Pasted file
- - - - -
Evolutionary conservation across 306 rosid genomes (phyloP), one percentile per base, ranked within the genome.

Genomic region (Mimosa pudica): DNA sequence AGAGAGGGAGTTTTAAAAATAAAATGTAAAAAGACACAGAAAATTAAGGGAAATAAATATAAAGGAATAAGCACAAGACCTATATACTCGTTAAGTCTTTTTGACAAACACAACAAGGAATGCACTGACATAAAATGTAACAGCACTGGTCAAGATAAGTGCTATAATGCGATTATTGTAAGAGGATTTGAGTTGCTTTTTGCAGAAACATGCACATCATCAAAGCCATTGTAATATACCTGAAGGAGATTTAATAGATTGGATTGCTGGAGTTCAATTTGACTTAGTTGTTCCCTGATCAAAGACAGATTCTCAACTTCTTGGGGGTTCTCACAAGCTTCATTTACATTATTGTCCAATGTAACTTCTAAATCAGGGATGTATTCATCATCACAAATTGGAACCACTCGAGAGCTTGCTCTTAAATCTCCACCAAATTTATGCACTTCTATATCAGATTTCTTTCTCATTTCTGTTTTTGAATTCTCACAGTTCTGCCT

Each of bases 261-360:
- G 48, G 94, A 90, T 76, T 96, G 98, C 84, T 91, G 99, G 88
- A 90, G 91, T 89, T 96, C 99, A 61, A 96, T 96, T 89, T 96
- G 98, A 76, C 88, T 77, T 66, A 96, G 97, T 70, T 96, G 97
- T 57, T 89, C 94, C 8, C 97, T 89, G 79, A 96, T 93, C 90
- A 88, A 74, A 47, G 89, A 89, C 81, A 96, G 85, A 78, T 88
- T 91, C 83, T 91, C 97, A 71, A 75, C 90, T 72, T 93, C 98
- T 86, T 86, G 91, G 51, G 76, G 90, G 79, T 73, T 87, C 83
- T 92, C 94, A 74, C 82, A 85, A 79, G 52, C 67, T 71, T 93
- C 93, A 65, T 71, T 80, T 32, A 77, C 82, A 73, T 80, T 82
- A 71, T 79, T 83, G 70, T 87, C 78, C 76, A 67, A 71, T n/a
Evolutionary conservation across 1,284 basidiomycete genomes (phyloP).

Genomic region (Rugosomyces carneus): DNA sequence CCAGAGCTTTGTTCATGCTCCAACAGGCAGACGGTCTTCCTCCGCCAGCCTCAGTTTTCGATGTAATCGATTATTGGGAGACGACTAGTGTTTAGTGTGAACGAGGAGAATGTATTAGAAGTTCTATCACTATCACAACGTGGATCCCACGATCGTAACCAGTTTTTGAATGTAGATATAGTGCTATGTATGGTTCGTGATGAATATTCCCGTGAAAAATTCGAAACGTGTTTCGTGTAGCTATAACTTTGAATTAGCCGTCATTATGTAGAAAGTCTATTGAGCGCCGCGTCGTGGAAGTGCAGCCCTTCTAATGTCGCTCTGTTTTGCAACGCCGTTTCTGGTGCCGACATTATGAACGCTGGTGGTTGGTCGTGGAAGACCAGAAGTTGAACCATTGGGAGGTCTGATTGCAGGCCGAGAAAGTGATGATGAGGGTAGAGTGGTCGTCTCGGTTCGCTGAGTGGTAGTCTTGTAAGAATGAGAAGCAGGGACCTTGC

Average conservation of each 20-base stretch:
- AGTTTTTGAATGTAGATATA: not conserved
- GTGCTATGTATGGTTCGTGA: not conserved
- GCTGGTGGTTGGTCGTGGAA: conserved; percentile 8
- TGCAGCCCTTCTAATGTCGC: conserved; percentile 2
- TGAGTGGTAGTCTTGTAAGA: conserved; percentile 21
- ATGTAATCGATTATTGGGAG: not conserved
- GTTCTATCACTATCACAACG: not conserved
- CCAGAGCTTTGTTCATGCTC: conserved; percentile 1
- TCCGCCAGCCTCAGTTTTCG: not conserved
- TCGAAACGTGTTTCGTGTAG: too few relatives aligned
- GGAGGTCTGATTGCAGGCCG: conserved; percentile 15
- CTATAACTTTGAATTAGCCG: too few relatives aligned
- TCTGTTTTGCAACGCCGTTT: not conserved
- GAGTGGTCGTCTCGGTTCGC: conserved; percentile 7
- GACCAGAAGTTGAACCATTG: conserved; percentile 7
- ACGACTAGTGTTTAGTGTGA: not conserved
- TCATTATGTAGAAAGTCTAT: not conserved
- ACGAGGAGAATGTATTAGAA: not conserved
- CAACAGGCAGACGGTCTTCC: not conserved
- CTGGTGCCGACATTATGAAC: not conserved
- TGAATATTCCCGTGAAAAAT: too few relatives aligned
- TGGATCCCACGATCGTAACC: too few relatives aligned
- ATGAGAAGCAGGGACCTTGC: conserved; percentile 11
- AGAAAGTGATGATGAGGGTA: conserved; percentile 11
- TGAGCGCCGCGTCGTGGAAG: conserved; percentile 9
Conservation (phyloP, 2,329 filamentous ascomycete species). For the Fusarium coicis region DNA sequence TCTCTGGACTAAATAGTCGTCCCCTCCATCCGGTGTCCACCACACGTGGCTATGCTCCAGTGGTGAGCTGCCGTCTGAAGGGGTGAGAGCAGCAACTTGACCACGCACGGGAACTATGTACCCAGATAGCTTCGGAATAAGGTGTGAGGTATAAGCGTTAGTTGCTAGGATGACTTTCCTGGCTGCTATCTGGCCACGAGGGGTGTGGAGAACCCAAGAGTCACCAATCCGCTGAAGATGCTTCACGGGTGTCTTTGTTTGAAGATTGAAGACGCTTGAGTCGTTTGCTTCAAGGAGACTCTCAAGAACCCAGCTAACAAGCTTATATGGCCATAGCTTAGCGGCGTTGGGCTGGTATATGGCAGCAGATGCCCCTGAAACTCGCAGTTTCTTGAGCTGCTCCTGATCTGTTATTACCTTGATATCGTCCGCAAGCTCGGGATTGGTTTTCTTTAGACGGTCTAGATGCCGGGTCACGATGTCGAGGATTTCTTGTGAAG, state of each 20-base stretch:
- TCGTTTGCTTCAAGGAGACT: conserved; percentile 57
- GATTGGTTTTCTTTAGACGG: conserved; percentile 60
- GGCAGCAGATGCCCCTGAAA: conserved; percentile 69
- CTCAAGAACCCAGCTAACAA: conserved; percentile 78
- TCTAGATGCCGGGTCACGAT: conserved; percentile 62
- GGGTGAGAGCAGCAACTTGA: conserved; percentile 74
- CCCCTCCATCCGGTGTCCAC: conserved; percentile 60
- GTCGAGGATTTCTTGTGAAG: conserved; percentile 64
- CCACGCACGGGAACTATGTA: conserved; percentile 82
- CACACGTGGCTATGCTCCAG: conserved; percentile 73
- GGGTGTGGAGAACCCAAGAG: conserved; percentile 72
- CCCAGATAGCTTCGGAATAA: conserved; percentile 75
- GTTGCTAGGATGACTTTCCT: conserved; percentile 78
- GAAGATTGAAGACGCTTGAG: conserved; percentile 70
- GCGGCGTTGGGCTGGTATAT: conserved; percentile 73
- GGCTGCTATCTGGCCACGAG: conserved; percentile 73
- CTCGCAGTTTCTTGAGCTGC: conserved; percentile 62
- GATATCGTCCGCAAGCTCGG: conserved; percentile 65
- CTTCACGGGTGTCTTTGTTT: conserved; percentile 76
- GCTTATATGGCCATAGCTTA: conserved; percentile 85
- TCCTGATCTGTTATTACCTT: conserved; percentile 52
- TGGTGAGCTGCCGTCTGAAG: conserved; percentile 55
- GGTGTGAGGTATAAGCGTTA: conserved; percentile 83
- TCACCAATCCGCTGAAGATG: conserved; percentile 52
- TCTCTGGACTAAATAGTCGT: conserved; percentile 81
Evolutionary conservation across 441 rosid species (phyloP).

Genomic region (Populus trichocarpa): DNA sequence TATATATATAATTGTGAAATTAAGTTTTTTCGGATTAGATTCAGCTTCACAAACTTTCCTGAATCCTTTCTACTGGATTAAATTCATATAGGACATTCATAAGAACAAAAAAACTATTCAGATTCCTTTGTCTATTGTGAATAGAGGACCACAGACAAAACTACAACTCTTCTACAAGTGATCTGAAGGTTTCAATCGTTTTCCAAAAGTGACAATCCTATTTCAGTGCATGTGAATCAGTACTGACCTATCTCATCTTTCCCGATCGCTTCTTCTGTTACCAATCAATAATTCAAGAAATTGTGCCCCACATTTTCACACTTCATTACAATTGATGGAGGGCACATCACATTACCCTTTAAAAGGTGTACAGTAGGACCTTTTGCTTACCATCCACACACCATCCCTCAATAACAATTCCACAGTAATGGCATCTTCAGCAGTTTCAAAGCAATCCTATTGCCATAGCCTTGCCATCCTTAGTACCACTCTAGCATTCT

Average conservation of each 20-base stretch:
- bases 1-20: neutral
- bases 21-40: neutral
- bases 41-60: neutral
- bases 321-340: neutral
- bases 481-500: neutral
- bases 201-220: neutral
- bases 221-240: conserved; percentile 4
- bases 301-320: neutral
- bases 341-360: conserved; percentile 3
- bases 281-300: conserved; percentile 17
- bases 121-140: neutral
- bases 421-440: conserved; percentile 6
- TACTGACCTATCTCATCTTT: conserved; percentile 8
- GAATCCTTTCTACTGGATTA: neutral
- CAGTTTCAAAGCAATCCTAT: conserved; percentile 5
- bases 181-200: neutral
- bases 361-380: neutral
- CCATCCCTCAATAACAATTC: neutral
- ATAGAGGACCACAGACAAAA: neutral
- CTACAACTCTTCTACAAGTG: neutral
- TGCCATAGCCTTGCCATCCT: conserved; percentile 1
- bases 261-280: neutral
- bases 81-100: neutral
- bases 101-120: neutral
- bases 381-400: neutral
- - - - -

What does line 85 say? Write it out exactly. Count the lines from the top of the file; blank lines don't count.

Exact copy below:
- CAGTTTCAAAGCAATCCTAT: conserved; percentile 5